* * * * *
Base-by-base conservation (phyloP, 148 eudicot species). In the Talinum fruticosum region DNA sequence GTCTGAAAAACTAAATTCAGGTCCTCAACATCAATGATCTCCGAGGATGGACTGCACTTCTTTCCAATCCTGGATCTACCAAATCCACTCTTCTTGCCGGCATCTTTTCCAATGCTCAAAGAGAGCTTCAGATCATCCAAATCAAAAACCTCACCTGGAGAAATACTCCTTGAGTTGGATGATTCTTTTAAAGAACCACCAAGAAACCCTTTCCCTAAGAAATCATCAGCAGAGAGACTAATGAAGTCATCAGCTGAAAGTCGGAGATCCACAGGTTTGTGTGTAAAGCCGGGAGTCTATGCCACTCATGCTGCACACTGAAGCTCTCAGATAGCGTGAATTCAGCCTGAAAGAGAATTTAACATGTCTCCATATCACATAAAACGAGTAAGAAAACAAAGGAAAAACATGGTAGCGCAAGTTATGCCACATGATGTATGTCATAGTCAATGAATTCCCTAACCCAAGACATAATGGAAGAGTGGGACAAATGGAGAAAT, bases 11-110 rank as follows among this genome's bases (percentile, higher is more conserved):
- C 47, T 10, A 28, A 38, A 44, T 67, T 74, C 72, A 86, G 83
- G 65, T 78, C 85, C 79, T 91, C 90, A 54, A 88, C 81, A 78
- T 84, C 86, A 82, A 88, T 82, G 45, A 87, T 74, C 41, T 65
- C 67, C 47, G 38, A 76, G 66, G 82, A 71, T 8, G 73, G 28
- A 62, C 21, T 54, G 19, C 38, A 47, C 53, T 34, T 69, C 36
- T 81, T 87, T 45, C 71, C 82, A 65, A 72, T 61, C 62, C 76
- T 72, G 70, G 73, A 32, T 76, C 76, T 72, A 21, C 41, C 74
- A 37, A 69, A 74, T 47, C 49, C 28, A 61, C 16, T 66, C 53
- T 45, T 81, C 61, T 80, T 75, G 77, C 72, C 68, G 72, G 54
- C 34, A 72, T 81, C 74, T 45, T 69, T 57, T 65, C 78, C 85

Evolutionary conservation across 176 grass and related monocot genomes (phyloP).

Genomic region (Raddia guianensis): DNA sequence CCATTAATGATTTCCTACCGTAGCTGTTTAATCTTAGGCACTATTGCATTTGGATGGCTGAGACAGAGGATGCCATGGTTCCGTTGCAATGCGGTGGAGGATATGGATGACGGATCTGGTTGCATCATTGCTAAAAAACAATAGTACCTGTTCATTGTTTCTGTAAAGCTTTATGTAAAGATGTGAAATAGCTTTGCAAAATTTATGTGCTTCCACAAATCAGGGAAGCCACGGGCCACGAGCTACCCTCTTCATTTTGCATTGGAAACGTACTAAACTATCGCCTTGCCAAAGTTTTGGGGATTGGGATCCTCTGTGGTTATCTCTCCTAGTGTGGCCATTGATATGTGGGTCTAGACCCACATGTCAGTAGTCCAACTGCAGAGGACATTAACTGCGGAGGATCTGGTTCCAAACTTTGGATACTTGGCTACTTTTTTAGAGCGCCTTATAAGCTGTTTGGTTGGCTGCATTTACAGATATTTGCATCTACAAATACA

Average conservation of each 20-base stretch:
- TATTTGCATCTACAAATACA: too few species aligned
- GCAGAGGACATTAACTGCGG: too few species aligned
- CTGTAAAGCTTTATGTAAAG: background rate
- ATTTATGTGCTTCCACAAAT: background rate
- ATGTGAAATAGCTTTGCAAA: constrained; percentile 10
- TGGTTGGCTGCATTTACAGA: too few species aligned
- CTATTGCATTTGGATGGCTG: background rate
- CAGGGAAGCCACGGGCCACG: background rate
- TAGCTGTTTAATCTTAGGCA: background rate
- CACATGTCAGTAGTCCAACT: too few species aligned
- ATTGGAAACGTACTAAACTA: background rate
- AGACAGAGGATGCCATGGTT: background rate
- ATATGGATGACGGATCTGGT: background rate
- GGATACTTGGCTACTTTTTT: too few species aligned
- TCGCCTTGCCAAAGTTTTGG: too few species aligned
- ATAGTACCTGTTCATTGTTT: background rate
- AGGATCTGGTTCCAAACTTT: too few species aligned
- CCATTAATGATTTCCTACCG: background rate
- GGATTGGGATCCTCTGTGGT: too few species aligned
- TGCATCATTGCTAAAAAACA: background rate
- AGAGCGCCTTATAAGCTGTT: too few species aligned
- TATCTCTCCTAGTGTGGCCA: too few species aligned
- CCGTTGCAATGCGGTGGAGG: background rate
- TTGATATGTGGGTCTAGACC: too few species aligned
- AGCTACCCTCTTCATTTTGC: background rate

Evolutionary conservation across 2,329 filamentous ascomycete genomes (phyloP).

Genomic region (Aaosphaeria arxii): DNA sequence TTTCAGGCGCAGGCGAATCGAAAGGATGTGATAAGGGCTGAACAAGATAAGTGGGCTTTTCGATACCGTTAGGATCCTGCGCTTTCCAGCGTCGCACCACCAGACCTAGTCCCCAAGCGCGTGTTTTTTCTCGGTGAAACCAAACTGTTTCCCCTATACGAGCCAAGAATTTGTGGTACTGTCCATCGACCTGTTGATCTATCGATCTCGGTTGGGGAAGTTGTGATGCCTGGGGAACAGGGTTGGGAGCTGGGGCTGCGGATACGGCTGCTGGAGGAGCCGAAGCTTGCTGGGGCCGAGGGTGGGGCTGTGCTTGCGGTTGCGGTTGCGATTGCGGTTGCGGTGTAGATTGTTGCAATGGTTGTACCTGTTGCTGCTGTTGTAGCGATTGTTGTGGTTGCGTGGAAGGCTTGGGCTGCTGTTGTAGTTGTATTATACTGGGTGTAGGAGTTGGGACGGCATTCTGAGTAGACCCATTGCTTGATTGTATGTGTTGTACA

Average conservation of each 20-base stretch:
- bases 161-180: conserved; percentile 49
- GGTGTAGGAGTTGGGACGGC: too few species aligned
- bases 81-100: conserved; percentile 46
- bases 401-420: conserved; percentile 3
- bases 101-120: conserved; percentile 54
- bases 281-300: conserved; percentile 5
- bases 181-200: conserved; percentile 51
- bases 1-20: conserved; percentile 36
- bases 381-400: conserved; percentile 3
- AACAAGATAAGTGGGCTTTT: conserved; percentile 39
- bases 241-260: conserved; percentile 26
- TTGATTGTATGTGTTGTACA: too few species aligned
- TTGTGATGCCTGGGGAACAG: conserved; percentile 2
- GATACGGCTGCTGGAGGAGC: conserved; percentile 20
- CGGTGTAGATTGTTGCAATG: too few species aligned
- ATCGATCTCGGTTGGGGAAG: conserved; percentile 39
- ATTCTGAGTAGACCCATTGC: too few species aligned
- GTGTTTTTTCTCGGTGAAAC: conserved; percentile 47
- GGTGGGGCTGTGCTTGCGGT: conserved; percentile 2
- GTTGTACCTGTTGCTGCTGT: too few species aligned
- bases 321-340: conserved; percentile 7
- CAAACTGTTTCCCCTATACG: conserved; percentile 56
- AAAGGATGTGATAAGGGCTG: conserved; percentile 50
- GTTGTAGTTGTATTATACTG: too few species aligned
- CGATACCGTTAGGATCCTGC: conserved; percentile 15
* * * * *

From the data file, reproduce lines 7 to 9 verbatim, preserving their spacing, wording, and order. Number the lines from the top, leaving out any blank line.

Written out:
- T 81, T 87, T 45, C 71, C 82, A 65, A 72, T 61, C 62, C 76
- T 72, G 70, G 73, A 32, T 76, C 76, T 72, A 21, C 41, C 74
- A 37, A 69, A 74, T 47, C 49, C 28, A 61, C 16, T 66, C 53